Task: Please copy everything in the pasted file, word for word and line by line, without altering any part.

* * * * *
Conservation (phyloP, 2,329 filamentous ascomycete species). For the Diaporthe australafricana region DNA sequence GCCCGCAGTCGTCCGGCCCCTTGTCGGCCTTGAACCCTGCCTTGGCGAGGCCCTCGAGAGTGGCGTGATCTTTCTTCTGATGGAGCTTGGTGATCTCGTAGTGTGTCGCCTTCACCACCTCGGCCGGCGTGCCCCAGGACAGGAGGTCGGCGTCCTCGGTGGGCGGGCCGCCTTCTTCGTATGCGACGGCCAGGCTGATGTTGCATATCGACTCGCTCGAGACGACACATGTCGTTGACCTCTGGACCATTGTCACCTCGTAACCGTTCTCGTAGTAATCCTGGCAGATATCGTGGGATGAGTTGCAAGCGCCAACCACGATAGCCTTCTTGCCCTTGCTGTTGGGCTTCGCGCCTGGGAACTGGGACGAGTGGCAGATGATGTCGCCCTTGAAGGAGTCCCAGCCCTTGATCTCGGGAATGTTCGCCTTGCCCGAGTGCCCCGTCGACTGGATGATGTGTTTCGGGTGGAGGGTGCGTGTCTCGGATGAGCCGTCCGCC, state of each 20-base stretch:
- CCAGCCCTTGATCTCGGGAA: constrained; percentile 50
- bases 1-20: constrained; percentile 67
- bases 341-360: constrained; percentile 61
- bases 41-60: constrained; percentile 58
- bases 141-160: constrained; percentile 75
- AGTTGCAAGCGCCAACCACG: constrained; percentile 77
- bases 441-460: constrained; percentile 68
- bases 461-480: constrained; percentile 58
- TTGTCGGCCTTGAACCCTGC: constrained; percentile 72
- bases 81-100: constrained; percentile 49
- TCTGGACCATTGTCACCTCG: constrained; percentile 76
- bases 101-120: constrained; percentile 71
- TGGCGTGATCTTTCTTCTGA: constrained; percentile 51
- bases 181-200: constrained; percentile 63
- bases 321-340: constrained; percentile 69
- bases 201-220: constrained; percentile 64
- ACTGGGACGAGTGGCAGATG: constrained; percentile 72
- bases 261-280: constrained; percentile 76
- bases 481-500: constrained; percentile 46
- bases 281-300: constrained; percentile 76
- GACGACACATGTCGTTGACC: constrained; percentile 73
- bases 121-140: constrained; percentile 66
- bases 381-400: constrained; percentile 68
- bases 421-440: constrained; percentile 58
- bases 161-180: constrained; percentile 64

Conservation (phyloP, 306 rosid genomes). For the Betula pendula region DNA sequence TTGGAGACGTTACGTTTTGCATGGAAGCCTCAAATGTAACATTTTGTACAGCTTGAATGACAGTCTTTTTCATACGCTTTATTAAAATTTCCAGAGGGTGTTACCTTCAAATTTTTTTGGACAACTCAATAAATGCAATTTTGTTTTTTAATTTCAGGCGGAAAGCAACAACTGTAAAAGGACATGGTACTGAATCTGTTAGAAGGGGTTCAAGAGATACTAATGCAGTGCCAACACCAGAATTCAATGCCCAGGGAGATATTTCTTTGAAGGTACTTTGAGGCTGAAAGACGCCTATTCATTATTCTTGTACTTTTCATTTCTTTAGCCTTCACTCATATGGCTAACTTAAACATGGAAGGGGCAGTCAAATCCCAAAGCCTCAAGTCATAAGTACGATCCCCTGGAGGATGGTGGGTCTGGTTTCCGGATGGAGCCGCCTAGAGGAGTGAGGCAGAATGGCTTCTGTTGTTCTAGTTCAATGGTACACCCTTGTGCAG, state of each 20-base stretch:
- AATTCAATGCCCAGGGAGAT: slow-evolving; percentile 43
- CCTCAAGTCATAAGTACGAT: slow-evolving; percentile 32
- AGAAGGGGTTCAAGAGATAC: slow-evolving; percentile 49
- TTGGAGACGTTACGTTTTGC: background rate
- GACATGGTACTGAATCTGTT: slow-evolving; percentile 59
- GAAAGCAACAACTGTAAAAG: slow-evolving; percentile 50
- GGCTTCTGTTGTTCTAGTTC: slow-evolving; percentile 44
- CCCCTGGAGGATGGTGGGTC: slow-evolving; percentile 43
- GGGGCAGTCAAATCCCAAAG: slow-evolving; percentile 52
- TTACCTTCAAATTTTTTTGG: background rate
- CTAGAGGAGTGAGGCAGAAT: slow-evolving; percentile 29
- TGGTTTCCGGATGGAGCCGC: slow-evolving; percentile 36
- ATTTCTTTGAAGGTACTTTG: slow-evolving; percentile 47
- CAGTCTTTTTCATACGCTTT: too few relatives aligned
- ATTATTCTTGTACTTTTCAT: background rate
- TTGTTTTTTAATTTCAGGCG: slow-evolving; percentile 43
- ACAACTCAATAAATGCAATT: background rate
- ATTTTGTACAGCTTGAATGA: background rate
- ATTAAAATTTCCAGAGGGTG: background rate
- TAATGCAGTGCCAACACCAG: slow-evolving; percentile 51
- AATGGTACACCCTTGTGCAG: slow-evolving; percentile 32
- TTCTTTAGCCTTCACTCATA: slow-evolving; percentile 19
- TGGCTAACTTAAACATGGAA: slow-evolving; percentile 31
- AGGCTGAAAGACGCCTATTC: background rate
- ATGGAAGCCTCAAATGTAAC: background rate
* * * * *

Conservation (phyloP, 2,329 filamentous ascomycete species). For the Diaporthe australafricana region DNA sequence GCCCGCAGTCGTCCGGCCCCTTGTCGGCCTTGAACCCTGCCTTGGCGAGGCCCTCGAGAGTGGCGTGATCTTTCTTCTGATGGAGCTTGGTGATCTCGTAGTGTGTCGCCTTCACCACCTCGGCCGGCGTGCCCCAGGACAGGAGGTCGGCGTCCTCGGTGGGCGGGCCGCCTTCTTCGTATGCGACGGCCAGGCTGATGTTGCATATCGACTCGCTCGAGACGACACATGTCGTTGACCTCTGGACCATTGTCACCTCGTAACCGTTCTCGTAGTAATCCTGGCAGATATCGTGGGATGAGTTGCAAGCGCCAACCACGATAGCCTTCTTGCCCTTGCTGTTGGGCTTCGCGCCTGGGAACTGGGACGAGTGGCAGATGATGTCGCCCTTGAAGGAGTCCCAGCCCTTGATCTCGGGAATGTTCGCCTTGCCCGAGTGCCCCGTCGACTGGATGATGTGTTTCGGGTGGAGGGTGCGTGTCTCGGATGAGCCGTCCGCC, state of each 20-base stretch:
- CCAGCCCTTGATCTCGGGAA: constrained; percentile 50
- bases 1-20: constrained; percentile 67
- bases 341-360: constrained; percentile 61
- bases 41-60: constrained; percentile 58
- bases 141-160: constrained; percentile 75
- AGTTGCAAGCGCCAACCACG: constrained; percentile 77
- bases 441-460: constrained; percentile 68
- bases 461-480: constrained; percentile 58
- TTGTCGGCCTTGAACCCTGC: constrained; percentile 72
- bases 81-100: constrained; percentile 49
- TCTGGACCATTGTCACCTCG: constrained; percentile 76
- bases 101-120: constrained; percentile 71
- TGGCGTGATCTTTCTTCTGA: constrained; percentile 51
- bases 181-200: constrained; percentile 63
- bases 321-340: constrained; percentile 69
- bases 201-220: constrained; percentile 64
- ACTGGGACGAGTGGCAGATG: constrained; percentile 72
- bases 261-280: constrained; percentile 76
- bases 481-500: constrained; percentile 46
- bases 281-300: constrained; percentile 76
- GACGACACATGTCGTTGACC: constrained; percentile 73
- bases 121-140: constrained; percentile 66
- bases 381-400: constrained; percentile 68
- bases 421-440: constrained; percentile 58
- bases 161-180: constrained; percentile 64

Conservation (phyloP, 306 rosid genomes). For the Betula pendula region DNA sequence TTGGAGACGTTACGTTTTGCATGGAAGCCTCAAATGTAACATTTTGTACAGCTTGAATGACAGTCTTTTTCATACGCTTTATTAAAATTTCCAGAGGGTGTTACCTTCAAATTTTTTTGGACAACTCAATAAATGCAATTTTGTTTTTTAATTTCAGGCGGAAAGCAACAACTGTAAAAGGACATGGTACTGAATCTGTTAGAAGGGGTTCAAGAGATACTAATGCAGTGCCAACACCAGAATTCAATGCCCAGGGAGATATTTCTTTGAAGGTACTTTGAGGCTGAAAGACGCCTATTCATTATTCTTGTACTTTTCATTTCTTTAGCCTTCACTCATATGGCTAACTTAAACATGGAAGGGGCAGTCAAATCCCAAAGCCTCAAGTCATAAGTACGATCCCCTGGAGGATGGTGGGTCTGGTTTCCGGATGGAGCCGCCTAGAGGAGTGAGGCAGAATGGCTTCTGTTGTTCTAGTTCAATGGTACACCCTTGTGCAG, state of each 20-base stretch:
- AATTCAATGCCCAGGGAGAT: slow-evolving; percentile 43
- CCTCAAGTCATAAGTACGAT: slow-evolving; percentile 32
- AGAAGGGGTTCAAGAGATAC: slow-evolving; percentile 49
- TTGGAGACGTTACGTTTTGC: background rate
- GACATGGTACTGAATCTGTT: slow-evolving; percentile 59
- GAAAGCAACAACTGTAAAAG: slow-evolving; percentile 50
- GGCTTCTGTTGTTCTAGTTC: slow-evolving; percentile 44
- CCCCTGGAGGATGGTGGGTC: slow-evolving; percentile 43
- GGGGCAGTCAAATCCCAAAG: slow-evolving; percentile 52
- TTACCTTCAAATTTTTTTGG: background rate
- CTAGAGGAGTGAGGCAGAAT: slow-evolving; percentile 29
- TGGTTTCCGGATGGAGCCGC: slow-evolving; percentile 36
- ATTTCTTTGAAGGTACTTTG: slow-evolving; percentile 47
- CAGTCTTTTTCATACGCTTT: too few relatives aligned
- ATTATTCTTGTACTTTTCAT: background rate
- TTGTTTTTTAATTTCAGGCG: slow-evolving; percentile 43
- ACAACTCAATAAATGCAATT: background rate
- ATTTTGTACAGCTTGAATGA: background rate
- ATTAAAATTTCCAGAGGGTG: background rate
- TAATGCAGTGCCAACACCAG: slow-evolving; percentile 51
- AATGGTACACCCTTGTGCAG: slow-evolving; percentile 32
- TTCTTTAGCCTTCACTCATA: slow-evolving; percentile 19
- TGGCTAACTTAAACATGGAA: slow-evolving; percentile 31
- AGGCTGAAAGACGCCTATTC: background rate
- ATGGAAGCCTCAAATGTAAC: background rate